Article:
Quartz had an interesting and insightful overview of the world of online "dark web" drug sales in these post-Silk Road days, from economist Allison Schrager.
She starts with the basics, familiar to readers of Reason (see my feature from December 2014 on the rise and fall of Silk Road for a primer) then gets to some interesting observations and wrinkles.
Some data from darkweb drug sales researcher Nicolas Christin of Carnegie Mellon University:
most vendors are casual dealers, selling relatively small amounts, and spend only a few months on a site. About 70% of vendors sold less than $1,000 worth of product in the period they surveyed. Only about 2% sold more than $100,000, and just 35 kingpin vendors sold over $1 million. The top 1% accounted for 51.5% of all the transactions. Despite the variety of things on offer, cocaine, MDMA, and cannabis made up about 70% of sales; and while most listings were for cannabis-related products, an overwhelming majority of the revenue came from selling MDMA and cocaine.
Schrager details some of the expensive and time consuming ways people receiving drug packages take to hedge or minimize the risk of getting arrested for having drugs mailed to them. Then she notes the (unusual for a legal market) huge price disparities for illegal drugs across these black markets, which she credits to:
information asymmetry. You don't know how good an illegal drug is until you consume it, and you can't turn to the law to enforce agreements, return a substandard product, or complain to your dealer if he tries to rob you. That prevents price discovery and risk compensation, key features of a well-functioning market.
She sees the possibility of darkweb drug markets changing this:
Suppliers have detailed reviews on their product, the market is competitive, and people can shop around easily. Aspiring sellers struggle to get a foothold without a history of good reviews; sometimes they offer special deals and an easy exchange policy in return for good reviews. And the markets are global, so it's possible to see prices in other countries. All this produces a well-behaved price distribution like the one you'd find in any functional, legal market.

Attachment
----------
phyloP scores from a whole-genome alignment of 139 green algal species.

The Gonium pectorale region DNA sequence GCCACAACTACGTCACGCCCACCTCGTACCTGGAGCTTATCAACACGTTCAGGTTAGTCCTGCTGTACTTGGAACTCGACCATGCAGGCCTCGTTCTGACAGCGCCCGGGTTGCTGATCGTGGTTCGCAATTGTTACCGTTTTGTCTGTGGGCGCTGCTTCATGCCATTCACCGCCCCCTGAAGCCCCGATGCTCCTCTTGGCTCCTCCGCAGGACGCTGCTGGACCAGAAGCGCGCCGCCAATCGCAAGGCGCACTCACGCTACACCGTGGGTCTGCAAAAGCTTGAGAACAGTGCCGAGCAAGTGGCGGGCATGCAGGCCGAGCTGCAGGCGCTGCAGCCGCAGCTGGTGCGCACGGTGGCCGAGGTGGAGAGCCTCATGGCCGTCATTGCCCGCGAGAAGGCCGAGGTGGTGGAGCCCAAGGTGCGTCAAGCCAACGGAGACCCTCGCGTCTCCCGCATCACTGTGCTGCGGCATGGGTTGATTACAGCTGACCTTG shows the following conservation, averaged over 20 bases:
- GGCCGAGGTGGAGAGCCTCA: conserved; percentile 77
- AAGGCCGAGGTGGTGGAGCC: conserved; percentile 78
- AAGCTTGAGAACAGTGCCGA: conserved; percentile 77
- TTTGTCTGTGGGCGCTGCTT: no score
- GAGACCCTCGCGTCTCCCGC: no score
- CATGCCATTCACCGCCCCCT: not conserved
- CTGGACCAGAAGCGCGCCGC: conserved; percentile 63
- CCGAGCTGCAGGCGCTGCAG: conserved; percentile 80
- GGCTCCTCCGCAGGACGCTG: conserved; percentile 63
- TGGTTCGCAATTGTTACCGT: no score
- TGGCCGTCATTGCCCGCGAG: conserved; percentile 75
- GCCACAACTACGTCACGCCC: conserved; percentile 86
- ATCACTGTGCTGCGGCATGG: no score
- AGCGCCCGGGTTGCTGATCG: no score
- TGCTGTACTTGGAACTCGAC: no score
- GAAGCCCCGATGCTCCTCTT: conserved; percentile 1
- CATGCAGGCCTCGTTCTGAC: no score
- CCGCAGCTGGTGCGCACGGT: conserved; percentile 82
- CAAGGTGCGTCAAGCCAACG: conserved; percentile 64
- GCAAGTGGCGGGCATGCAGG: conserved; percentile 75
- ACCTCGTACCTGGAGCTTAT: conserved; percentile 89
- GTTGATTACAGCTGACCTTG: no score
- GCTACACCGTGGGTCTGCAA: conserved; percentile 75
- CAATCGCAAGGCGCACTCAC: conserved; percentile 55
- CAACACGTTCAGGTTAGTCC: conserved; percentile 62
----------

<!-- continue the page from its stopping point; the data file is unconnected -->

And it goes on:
While admitting online markets ability to turn competitive advantage in illegal drug sales from muscle and territory to quality and service, she thinks there is a natural cap to these markets ability to transform the illegal drug trade entire, and she theorizes that it is drugs where the seller can for the most part also be the producer that will dominate these dark markets:
Drugs like heroin and cocaine already have established distribution and production channels that the web in its current form can't disrupt. Opium poppies and coca leaves are grown in only a few developing countries, and turning those commodities into consumable drugs, transporting them, and distributing them is the domain of large, well-organized, powerful and very profitable cartels who, so far, don't benefit from participating in dark web markets.
But according to the Theeconomist1, "Certain drugs are prime for bulk orders for distro [distribution]." He explains that RC (LSD), alp powder (Xanax) and MDMA thrive on the web because because vendors can participate in their production, and they are easy to ship in bulk. Theeconomist1 speculates that vendors for RC and possibly alp buy the chemicals overseas (often from China), press them into pills, and then sell the final (or intermediate product) on the web.
That all said, I'm not entirely sure that people seeking more risk-averse customers even in markets like heroin and cocaine can't benefit in the last dealer-customer step of getting the drug to market and find people prefer getting drugs in the mail to meeting dealers in person.
She also makes what seem to me absurdly prejudicial declarations that supposedly highly addictive drugs like heroin and meth will never prosper on online markets, since their users are allegedly too desperate and addled to either "have the mental energy to deal with bitcoin" or to wait for the mail. Markets are always going to know more than journalists or economists, so we'll have to wait and see.
I suspect Schrager is in the end underestimating the benefits to the end user of online drug sales (though one cannot forget the risks of package delivery); I think it likely safety and sanity that bitcoin-enabled online sales bring to drug markets will make them a game changer even vaster than Schrager theorizes. Still, she's written a smart and nuanced look at fine distinctions likely at play in these markets, still thriving post-Silk Road.
On the conviction of Silk Road founder Ross Ulbricht, I wrote on the harm reduction glories of that site and its brethren.
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